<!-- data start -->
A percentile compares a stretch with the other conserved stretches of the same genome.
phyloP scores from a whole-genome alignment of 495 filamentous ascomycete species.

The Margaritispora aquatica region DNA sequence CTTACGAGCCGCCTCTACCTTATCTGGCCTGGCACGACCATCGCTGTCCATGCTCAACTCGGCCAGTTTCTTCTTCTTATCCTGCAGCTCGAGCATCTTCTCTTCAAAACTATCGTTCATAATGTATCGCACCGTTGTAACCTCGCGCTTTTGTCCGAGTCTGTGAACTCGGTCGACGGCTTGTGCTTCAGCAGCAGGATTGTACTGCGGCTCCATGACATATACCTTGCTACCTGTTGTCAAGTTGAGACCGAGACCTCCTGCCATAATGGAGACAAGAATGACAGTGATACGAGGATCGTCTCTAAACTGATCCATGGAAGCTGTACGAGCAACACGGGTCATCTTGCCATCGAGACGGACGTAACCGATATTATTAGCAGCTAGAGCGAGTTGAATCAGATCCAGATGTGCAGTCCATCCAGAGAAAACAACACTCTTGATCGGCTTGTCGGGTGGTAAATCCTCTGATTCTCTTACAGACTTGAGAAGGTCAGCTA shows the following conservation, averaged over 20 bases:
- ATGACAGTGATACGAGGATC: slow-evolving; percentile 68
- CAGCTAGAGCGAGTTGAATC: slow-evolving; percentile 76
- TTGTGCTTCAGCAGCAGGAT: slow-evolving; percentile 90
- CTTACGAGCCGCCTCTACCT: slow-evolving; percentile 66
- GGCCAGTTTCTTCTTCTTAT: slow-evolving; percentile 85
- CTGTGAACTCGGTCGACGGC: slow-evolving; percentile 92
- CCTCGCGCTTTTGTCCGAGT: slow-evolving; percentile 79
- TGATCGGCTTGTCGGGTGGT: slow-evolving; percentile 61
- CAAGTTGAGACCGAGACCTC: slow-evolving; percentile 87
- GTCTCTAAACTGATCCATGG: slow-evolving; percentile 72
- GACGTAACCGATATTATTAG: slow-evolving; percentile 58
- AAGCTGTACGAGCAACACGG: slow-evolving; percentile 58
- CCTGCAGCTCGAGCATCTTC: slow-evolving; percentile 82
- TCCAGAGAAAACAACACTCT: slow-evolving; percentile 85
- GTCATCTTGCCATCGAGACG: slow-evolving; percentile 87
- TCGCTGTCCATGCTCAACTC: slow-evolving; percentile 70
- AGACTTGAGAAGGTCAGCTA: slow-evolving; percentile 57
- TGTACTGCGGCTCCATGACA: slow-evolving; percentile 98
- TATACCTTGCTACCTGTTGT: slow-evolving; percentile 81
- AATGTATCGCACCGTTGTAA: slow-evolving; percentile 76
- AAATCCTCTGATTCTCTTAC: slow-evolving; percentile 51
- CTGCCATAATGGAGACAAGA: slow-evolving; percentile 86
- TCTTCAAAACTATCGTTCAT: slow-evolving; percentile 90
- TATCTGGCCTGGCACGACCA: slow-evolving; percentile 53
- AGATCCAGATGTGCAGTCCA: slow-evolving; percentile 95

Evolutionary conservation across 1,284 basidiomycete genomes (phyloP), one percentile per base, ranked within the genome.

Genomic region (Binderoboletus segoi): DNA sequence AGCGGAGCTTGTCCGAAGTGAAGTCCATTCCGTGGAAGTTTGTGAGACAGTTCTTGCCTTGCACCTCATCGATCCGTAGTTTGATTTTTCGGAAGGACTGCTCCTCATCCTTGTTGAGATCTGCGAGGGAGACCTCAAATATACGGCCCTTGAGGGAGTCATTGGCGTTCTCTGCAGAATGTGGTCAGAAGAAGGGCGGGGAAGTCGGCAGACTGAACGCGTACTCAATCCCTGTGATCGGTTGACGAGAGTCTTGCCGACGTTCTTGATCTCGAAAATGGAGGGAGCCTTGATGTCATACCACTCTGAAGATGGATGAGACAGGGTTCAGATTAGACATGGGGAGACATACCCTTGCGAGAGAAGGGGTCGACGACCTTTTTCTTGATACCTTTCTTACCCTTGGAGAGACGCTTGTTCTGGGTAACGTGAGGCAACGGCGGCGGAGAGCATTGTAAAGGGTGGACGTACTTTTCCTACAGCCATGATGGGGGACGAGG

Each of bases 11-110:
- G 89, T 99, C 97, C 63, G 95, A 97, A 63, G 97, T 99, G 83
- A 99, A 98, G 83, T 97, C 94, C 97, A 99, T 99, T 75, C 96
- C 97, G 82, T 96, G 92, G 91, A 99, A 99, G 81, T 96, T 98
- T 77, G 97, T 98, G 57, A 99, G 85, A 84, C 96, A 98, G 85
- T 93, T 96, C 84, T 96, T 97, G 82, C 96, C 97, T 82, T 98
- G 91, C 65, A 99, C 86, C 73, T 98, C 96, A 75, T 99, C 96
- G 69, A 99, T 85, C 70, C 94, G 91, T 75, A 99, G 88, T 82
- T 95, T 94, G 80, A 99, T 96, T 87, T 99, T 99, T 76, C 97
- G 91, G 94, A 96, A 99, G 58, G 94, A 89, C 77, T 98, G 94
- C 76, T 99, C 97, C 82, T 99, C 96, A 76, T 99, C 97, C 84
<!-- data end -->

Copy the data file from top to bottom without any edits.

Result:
A percentile compares a stretch with the other conserved stretches of the same genome.
phyloP scores from a whole-genome alignment of 495 filamentous ascomycete species.

The Margaritispora aquatica region DNA sequence CTTACGAGCCGCCTCTACCTTATCTGGCCTGGCACGACCATCGCTGTCCATGCTCAACTCGGCCAGTTTCTTCTTCTTATCCTGCAGCTCGAGCATCTTCTCTTCAAAACTATCGTTCATAATGTATCGCACCGTTGTAACCTCGCGCTTTTGTCCGAGTCTGTGAACTCGGTCGACGGCTTGTGCTTCAGCAGCAGGATTGTACTGCGGCTCCATGACATATACCTTGCTACCTGTTGTCAAGTTGAGACCGAGACCTCCTGCCATAATGGAGACAAGAATGACAGTGATACGAGGATCGTCTCTAAACTGATCCATGGAAGCTGTACGAGCAACACGGGTCATCTTGCCATCGAGACGGACGTAACCGATATTATTAGCAGCTAGAGCGAGTTGAATCAGATCCAGATGTGCAGTCCATCCAGAGAAAACAACACTCTTGATCGGCTTGTCGGGTGGTAAATCCTCTGATTCTCTTACAGACTTGAGAAGGTCAGCTA shows the following conservation, averaged over 20 bases:
- ATGACAGTGATACGAGGATC: slow-evolving; percentile 68
- CAGCTAGAGCGAGTTGAATC: slow-evolving; percentile 76
- TTGTGCTTCAGCAGCAGGAT: slow-evolving; percentile 90
- CTTACGAGCCGCCTCTACCT: slow-evolving; percentile 66
- GGCCAGTTTCTTCTTCTTAT: slow-evolving; percentile 85
- CTGTGAACTCGGTCGACGGC: slow-evolving; percentile 92
- CCTCGCGCTTTTGTCCGAGT: slow-evolving; percentile 79
- TGATCGGCTTGTCGGGTGGT: slow-evolving; percentile 61
- CAAGTTGAGACCGAGACCTC: slow-evolving; percentile 87
- GTCTCTAAACTGATCCATGG: slow-evolving; percentile 72
- GACGTAACCGATATTATTAG: slow-evolving; percentile 58
- AAGCTGTACGAGCAACACGG: slow-evolving; percentile 58
- CCTGCAGCTCGAGCATCTTC: slow-evolving; percentile 82
- TCCAGAGAAAACAACACTCT: slow-evolving; percentile 85
- GTCATCTTGCCATCGAGACG: slow-evolving; percentile 87
- TCGCTGTCCATGCTCAACTC: slow-evolving; percentile 70
- AGACTTGAGAAGGTCAGCTA: slow-evolving; percentile 57
- TGTACTGCGGCTCCATGACA: slow-evolving; percentile 98
- TATACCTTGCTACCTGTTGT: slow-evolving; percentile 81
- AATGTATCGCACCGTTGTAA: slow-evolving; percentile 76
- AAATCCTCTGATTCTCTTAC: slow-evolving; percentile 51
- CTGCCATAATGGAGACAAGA: slow-evolving; percentile 86
- TCTTCAAAACTATCGTTCAT: slow-evolving; percentile 90
- TATCTGGCCTGGCACGACCA: slow-evolving; percentile 53
- AGATCCAGATGTGCAGTCCA: slow-evolving; percentile 95

Evolutionary conservation across 1,284 basidiomycete genomes (phyloP), one percentile per base, ranked within the genome.

Genomic region (Binderoboletus segoi): DNA sequence AGCGGAGCTTGTCCGAAGTGAAGTCCATTCCGTGGAAGTTTGTGAGACAGTTCTTGCCTTGCACCTCATCGATCCGTAGTTTGATTTTTCGGAAGGACTGCTCCTCATCCTTGTTGAGATCTGCGAGGGAGACCTCAAATATACGGCCCTTGAGGGAGTCATTGGCGTTCTCTGCAGAATGTGGTCAGAAGAAGGGCGGGGAAGTCGGCAGACTGAACGCGTACTCAATCCCTGTGATCGGTTGACGAGAGTCTTGCCGACGTTCTTGATCTCGAAAATGGAGGGAGCCTTGATGTCATACCACTCTGAAGATGGATGAGACAGGGTTCAGATTAGACATGGGGAGACATACCCTTGCGAGAGAAGGGGTCGACGACCTTTTTCTTGATACCTTTCTTACCCTTGGAGAGACGCTTGTTCTGGGTAACGTGAGGCAACGGCGGCGGAGAGCATTGTAAAGGGTGGACGTACTTTTCCTACAGCCATGATGGGGGACGAGG

Each of bases 11-110:
- G 89, T 99, C 97, C 63, G 95, A 97, A 63, G 97, T 99, G 83
- A 99, A 98, G 83, T 97, C 94, C 97, A 99, T 99, T 75, C 96
- C 97, G 82, T 96, G 92, G 91, A 99, A 99, G 81, T 96, T 98
- T 77, G 97, T 98, G 57, A 99, G 85, A 84, C 96, A 98, G 85
- T 93, T 96, C 84, T 96, T 97, G 82, C 96, C 97, T 82, T 98
- G 91, C 65, A 99, C 86, C 73, T 98, C 96, A 75, T 99, C 96
- G 69, A 99, T 85, C 70, C 94, G 91, T 75, A 99, G 88, T 82
- T 95, T 94, G 80, A 99, T 96, T 87, T 99, T 99, T 76, C 97
- G 91, G 94, A 96, A 99, G 58, G 94, A 89, C 77, T 98, G 94
- C 76, T 99, C 97, C 82, T 99, C 96, A 76, T 99, C 97, C 84